Things may be somewhat up-for-grabs at the National Endowment for the Arts, with chair Rocco Landesman stepping down at year end (NEA Senior Deputy Chairman Joan Shigekawa will serve as the agency’s acting head), but assuming the show will go on I urge Reggie Workman (b. 1937, Philadelphia) receive a 2014 NEA Jazz Masters Award.
Workman is an oak of a bassist who has helped sustain, secure and advance jazz before and since the revolution started by John Coltrane. He’s been a messenger of jazz with many of the music’s leading lights (including Art Blakey), an instrumentalist who erases distinctions between tradition and the avant-garde, and has worked across genres, often in multi-media situations. He hasn’t often led recording sessions, though his 2000 album Summit Conference (with reedist Sam Rivers, who tragically was never officially recognized as a Jazz Master; pianist-composer Andrew Hill, who learned of his NEA honor just prior to his death in 2007, and drummer Pheeroan akLaff) is a fine one (I may have written the liner notes). He’s also been an invaluable mentor and professor at the New School for Jazz and Contemporary Music. Among many worthwhile contenders, Reggie is outstanding.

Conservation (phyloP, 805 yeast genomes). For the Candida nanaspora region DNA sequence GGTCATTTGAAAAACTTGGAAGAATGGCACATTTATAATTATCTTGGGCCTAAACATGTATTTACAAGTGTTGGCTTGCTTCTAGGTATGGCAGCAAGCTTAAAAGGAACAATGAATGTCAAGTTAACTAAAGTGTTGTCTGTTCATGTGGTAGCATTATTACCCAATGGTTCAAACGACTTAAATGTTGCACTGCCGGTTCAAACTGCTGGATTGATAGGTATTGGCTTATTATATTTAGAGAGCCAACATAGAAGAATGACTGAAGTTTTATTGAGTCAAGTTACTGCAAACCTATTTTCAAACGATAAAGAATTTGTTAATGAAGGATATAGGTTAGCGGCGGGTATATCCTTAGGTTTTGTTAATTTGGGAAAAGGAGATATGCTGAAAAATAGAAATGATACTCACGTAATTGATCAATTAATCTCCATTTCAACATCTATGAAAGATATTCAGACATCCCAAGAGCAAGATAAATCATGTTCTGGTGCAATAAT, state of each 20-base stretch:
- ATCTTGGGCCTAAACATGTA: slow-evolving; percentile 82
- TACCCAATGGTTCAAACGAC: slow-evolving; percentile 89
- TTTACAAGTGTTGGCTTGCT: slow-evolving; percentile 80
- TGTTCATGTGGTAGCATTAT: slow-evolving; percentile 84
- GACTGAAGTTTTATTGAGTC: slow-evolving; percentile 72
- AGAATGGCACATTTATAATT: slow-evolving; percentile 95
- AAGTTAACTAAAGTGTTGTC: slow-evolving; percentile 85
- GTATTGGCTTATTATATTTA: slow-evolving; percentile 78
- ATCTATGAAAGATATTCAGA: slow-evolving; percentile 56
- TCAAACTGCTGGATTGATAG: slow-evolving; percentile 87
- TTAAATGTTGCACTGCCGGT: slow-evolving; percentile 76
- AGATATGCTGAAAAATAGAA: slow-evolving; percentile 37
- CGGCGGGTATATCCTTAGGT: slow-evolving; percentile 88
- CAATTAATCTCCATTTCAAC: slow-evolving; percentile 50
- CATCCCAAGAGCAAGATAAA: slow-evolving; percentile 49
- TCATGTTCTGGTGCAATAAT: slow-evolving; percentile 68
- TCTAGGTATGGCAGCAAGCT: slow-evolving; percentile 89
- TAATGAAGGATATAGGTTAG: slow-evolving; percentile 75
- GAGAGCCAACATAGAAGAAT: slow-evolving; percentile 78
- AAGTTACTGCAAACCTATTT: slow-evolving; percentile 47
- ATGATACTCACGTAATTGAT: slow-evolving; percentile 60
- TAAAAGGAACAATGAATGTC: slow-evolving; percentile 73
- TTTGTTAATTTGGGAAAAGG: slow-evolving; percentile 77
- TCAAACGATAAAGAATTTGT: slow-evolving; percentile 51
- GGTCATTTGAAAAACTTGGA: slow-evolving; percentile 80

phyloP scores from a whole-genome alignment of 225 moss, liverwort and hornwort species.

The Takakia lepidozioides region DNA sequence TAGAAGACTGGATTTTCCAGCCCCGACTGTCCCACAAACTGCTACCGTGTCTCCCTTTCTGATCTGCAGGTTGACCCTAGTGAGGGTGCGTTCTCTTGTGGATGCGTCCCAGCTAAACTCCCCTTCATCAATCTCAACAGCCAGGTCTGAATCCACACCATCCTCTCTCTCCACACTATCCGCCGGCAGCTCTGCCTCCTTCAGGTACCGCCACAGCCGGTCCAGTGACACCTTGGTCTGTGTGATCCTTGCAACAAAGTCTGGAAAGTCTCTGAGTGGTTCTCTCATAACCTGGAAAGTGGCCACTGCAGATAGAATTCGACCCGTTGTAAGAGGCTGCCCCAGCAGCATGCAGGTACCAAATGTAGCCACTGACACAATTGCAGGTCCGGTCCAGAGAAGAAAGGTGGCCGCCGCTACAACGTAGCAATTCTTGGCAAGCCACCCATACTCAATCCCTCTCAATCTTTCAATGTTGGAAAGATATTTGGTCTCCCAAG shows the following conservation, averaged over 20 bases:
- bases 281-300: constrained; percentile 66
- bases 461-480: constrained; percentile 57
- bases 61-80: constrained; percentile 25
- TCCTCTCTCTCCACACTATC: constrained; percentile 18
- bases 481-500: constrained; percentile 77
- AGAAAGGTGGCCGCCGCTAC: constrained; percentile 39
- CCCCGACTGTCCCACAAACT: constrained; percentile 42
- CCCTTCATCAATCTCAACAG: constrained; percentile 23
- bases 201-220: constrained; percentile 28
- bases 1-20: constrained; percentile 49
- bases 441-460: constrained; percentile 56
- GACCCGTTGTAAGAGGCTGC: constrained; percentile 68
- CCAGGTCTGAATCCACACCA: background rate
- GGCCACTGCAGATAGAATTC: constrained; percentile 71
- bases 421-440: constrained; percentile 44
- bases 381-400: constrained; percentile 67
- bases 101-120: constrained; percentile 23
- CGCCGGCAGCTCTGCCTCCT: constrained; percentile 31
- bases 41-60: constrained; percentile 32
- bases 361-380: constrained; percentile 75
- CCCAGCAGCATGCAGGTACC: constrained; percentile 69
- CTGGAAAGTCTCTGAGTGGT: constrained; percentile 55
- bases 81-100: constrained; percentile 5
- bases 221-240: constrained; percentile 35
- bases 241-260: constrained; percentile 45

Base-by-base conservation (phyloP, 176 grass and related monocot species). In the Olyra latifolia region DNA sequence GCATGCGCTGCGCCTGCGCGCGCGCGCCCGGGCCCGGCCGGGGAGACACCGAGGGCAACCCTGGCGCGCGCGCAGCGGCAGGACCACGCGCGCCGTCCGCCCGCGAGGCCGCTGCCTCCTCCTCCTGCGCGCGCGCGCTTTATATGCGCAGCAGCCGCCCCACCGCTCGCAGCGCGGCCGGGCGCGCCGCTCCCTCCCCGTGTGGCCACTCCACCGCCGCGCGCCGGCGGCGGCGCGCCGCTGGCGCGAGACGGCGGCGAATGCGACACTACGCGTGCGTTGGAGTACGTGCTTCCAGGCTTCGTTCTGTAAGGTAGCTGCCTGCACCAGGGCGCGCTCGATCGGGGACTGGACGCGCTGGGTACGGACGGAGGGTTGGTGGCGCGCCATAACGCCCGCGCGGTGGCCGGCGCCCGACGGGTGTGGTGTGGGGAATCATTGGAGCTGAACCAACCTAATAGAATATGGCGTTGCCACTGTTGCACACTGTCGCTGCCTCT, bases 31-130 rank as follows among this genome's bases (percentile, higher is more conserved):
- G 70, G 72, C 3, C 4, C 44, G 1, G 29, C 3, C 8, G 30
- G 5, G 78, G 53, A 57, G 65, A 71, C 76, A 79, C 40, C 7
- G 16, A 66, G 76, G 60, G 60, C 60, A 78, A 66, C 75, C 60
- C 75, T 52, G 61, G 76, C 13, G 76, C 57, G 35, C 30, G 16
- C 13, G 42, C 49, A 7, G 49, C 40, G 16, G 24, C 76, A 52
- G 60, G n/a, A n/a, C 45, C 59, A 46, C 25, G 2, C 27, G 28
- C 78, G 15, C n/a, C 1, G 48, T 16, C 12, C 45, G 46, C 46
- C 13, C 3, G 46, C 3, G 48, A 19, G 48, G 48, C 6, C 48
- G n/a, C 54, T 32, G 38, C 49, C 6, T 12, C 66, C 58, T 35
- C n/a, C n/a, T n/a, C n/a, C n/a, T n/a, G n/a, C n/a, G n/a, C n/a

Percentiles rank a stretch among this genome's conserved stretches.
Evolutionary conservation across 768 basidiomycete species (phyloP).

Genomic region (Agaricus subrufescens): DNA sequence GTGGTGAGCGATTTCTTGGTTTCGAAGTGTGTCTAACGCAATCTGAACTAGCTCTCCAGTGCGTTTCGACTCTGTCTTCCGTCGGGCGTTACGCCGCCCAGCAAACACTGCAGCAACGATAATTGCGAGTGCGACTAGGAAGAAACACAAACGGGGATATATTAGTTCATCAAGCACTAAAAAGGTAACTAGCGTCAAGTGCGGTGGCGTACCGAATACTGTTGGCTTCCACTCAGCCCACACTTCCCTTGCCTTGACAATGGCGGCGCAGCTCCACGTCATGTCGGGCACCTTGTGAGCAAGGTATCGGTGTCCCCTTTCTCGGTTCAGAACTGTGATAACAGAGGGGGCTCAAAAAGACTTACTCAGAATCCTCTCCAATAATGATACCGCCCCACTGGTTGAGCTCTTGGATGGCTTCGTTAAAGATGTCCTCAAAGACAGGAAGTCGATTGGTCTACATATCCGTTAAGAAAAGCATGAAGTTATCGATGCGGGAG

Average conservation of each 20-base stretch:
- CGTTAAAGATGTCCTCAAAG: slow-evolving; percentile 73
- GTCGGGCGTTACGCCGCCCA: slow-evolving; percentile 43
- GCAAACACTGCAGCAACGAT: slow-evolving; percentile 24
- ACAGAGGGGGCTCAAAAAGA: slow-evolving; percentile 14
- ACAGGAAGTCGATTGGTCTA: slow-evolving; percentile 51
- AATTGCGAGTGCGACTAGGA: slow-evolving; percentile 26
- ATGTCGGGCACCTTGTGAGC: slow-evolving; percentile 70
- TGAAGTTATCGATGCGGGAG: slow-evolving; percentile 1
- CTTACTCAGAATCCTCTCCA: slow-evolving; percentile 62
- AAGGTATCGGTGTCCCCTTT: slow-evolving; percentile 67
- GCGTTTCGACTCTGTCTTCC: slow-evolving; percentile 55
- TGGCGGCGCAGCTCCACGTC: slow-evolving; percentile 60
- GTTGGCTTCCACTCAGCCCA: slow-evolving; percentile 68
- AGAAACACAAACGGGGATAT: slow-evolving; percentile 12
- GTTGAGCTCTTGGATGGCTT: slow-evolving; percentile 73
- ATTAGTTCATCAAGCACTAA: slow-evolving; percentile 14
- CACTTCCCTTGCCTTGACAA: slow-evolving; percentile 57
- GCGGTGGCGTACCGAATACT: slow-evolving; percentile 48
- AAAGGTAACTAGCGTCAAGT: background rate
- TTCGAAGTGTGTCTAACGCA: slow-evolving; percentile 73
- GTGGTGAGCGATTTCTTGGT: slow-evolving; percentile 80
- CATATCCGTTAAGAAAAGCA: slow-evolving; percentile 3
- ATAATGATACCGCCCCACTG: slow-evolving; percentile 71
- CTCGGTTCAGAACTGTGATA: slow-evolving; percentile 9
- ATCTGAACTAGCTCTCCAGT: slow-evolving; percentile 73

The Jazz Masters induction ceremony on January 14, 2013 is the NEA’s next high profile public event — and has been announced as a free webcast, televised live starting at 7:30 est from Dizzy’s Club Coca Cola (in NYC’s Jazz at Lincoln Center). Wynton Marsalis will emcee, and several already inducted Jazz Masters, as well as 2013 honorees Eddie Palmieri, Mose Allison and Lou Donaldson, will perform. Though in 2011, under Rocco Landesman’s watch, the Jazz Masters’ program was decreed completed, it was revived later that year at the insistence of the House Appropriations Committee. Anyone may nominate a musician for a Jazz Masters Awards — the process is detailed at www.NEA.gov and deadline for nominations of a 2014 NEA Jazz Master was last October 12.